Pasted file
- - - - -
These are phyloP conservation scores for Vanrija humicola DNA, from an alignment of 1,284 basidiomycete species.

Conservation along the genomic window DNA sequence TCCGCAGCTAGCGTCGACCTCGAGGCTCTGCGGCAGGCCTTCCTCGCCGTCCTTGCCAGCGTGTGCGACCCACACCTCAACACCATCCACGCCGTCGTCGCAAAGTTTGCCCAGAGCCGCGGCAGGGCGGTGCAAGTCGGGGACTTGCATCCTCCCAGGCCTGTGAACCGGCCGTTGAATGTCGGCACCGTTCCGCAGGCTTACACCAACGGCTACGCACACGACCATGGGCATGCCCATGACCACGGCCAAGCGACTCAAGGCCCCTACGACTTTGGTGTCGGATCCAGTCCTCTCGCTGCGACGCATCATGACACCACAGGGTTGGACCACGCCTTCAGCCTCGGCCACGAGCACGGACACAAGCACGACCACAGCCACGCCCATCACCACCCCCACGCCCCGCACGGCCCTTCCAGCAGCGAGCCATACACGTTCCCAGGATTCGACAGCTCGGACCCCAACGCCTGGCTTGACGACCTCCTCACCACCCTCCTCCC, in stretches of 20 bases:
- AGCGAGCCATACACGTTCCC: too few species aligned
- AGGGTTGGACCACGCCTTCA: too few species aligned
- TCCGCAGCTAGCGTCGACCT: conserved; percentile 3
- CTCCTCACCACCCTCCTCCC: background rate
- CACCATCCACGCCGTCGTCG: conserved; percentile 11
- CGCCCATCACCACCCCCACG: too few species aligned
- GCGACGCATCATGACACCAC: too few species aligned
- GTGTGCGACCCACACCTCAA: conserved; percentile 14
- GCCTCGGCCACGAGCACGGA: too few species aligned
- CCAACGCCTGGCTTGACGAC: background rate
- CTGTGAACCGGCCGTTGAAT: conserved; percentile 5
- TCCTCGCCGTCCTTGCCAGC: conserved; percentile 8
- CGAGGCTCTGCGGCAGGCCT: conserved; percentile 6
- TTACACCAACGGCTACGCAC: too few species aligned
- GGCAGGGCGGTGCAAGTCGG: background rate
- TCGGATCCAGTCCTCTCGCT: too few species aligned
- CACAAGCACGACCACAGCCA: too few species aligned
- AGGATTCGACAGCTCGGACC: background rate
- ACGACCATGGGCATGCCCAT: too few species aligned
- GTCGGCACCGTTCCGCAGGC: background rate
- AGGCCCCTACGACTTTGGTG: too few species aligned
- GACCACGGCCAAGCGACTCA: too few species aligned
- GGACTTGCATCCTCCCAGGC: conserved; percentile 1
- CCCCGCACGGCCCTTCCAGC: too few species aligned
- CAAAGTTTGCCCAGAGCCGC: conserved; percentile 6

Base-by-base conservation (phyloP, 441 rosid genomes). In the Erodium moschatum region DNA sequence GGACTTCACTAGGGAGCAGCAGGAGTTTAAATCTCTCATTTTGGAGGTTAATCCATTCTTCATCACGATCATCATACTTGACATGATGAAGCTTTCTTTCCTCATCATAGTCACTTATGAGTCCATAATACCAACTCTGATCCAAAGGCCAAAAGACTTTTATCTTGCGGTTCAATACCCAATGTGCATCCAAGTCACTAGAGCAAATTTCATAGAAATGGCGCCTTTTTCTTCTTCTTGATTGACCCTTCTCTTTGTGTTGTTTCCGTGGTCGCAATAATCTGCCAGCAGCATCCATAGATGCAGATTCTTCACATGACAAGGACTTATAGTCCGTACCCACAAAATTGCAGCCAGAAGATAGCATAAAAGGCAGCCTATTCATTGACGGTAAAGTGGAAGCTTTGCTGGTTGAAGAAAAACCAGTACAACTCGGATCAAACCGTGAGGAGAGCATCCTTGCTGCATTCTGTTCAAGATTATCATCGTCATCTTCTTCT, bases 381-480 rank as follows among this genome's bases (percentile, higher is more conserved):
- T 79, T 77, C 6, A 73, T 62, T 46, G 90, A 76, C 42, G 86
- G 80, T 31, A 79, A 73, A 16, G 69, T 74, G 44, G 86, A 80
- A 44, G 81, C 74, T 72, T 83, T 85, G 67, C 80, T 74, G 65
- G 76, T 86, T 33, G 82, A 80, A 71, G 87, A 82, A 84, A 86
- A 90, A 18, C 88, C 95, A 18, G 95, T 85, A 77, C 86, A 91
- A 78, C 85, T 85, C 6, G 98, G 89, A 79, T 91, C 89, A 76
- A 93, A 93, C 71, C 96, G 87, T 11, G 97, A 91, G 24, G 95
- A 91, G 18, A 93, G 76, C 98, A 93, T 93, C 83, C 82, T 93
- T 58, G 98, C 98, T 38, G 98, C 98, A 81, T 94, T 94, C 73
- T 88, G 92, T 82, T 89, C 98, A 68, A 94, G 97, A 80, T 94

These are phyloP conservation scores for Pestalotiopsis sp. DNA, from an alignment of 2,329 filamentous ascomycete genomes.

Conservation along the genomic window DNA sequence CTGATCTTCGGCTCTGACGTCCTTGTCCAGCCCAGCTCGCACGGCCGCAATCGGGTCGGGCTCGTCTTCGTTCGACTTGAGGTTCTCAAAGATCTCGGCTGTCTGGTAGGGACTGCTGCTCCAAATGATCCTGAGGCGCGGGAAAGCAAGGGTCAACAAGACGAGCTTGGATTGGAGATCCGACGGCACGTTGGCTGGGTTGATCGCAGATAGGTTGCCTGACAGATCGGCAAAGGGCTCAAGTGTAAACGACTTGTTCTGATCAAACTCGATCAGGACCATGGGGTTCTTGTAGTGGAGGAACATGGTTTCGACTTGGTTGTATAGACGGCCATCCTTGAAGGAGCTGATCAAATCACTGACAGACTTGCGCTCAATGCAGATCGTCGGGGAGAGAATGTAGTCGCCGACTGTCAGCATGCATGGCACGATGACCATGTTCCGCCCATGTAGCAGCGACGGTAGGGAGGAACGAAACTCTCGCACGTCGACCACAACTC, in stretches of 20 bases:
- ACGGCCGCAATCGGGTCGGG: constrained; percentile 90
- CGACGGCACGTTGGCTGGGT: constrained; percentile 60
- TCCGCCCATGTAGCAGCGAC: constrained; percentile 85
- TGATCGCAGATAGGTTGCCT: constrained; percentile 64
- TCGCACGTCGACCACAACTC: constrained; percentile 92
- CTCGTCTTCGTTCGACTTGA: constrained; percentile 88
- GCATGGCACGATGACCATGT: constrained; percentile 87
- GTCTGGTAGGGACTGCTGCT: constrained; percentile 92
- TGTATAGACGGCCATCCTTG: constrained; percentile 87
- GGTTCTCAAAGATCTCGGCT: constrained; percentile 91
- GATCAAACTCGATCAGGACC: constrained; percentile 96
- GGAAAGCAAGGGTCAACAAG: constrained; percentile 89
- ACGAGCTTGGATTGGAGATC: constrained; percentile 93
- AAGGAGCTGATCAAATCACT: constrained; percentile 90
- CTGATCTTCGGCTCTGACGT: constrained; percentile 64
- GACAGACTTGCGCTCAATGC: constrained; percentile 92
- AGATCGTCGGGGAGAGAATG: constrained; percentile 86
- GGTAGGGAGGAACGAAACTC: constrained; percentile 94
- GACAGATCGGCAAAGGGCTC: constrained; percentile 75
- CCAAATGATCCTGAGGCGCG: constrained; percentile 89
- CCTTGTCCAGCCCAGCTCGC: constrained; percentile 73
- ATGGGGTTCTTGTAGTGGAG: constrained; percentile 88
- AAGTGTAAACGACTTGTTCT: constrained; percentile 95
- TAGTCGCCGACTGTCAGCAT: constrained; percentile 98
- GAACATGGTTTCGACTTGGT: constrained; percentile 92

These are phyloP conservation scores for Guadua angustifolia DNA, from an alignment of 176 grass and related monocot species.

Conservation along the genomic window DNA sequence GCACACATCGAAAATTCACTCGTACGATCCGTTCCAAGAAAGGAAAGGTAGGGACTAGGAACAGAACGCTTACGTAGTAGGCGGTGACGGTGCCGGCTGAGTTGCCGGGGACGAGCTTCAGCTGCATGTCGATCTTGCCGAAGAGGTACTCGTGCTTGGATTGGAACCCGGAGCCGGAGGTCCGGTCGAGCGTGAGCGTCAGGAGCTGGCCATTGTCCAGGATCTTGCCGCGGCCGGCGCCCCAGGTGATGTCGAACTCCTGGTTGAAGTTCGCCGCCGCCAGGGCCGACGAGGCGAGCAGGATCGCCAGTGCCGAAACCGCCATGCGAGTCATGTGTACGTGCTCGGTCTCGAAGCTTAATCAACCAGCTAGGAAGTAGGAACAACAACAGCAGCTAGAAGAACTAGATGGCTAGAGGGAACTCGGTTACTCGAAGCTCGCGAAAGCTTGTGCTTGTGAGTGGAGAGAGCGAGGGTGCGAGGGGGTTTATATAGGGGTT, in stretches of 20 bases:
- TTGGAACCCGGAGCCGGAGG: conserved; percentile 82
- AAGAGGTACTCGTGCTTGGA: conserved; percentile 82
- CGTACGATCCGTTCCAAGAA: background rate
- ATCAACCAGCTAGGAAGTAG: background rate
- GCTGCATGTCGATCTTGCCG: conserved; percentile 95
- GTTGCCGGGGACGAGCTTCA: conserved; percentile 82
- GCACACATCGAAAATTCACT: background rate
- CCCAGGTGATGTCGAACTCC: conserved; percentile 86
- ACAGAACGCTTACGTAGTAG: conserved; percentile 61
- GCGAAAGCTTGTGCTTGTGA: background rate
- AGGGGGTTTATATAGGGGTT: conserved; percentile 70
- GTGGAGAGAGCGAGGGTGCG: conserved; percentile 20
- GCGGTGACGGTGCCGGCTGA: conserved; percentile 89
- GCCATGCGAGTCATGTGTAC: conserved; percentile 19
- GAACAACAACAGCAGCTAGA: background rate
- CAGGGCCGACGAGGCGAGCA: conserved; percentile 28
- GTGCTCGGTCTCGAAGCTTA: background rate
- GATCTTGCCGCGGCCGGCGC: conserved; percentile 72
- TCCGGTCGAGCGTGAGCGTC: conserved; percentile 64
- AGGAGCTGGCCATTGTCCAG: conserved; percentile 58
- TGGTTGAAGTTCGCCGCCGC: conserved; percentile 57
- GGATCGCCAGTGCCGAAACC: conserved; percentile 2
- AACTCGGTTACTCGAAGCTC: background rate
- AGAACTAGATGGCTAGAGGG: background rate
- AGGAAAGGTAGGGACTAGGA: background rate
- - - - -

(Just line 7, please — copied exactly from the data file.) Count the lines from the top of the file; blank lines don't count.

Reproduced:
- CACCATCCACGCCGTCGTCG: conserved; percentile 11